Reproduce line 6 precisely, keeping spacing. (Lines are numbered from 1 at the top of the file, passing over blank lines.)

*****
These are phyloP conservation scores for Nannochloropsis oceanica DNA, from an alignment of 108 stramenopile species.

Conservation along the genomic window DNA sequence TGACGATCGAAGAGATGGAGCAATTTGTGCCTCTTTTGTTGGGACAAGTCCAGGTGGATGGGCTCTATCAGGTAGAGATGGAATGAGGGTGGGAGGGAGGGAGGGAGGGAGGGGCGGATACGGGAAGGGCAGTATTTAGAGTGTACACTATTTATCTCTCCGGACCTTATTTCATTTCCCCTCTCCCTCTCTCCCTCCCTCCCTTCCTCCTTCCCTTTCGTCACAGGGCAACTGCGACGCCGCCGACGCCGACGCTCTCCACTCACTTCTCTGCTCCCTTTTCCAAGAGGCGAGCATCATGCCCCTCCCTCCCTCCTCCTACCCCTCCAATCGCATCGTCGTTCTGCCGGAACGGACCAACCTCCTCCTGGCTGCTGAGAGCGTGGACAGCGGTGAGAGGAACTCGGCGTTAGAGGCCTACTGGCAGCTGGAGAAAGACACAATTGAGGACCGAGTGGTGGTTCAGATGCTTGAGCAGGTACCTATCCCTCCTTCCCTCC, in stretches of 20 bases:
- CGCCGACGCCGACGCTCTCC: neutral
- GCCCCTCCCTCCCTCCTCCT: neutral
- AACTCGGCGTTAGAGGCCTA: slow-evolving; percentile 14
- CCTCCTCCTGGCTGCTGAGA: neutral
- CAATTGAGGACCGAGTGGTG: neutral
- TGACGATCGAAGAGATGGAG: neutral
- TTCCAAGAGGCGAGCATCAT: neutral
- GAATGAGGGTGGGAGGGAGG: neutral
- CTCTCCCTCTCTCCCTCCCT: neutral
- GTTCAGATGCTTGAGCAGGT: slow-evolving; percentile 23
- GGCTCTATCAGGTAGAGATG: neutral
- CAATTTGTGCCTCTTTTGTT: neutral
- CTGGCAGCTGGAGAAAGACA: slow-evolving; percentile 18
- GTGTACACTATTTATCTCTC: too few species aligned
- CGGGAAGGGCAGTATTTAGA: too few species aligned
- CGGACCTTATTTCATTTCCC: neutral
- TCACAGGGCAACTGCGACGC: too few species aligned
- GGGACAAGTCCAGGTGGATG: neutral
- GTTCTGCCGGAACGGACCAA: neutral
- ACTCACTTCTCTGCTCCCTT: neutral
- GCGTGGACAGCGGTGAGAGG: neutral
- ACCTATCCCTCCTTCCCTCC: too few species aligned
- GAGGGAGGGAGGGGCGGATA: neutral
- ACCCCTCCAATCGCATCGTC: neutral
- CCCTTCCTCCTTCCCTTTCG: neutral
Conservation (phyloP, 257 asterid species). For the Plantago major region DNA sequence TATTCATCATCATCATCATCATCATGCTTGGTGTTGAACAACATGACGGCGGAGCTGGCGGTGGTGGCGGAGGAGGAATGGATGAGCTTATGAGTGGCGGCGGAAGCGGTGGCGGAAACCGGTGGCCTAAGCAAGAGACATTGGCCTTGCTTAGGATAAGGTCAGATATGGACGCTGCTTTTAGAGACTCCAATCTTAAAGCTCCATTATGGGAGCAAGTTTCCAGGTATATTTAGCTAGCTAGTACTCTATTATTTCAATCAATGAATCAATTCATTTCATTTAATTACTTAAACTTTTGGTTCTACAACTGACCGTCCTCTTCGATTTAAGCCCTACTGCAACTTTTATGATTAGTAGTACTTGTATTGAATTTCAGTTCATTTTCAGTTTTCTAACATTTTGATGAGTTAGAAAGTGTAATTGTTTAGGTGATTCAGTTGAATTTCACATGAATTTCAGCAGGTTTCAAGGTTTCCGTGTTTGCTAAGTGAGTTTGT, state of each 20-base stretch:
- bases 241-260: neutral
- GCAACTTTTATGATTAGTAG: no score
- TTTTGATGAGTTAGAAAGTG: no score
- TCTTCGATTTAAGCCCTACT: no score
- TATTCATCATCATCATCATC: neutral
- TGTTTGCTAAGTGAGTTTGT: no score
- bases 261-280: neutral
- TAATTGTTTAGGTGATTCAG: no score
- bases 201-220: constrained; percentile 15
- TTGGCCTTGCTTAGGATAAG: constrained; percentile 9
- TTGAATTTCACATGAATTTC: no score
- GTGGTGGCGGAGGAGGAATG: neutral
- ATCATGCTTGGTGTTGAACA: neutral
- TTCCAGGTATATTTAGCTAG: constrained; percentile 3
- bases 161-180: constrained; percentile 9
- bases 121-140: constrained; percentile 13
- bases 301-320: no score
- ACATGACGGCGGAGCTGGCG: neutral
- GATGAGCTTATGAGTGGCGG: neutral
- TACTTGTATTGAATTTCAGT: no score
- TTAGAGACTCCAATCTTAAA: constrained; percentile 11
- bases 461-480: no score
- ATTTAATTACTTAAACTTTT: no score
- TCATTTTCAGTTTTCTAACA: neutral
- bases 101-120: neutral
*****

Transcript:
- CCTCCTCCTGGCTGCTGAGA: neutral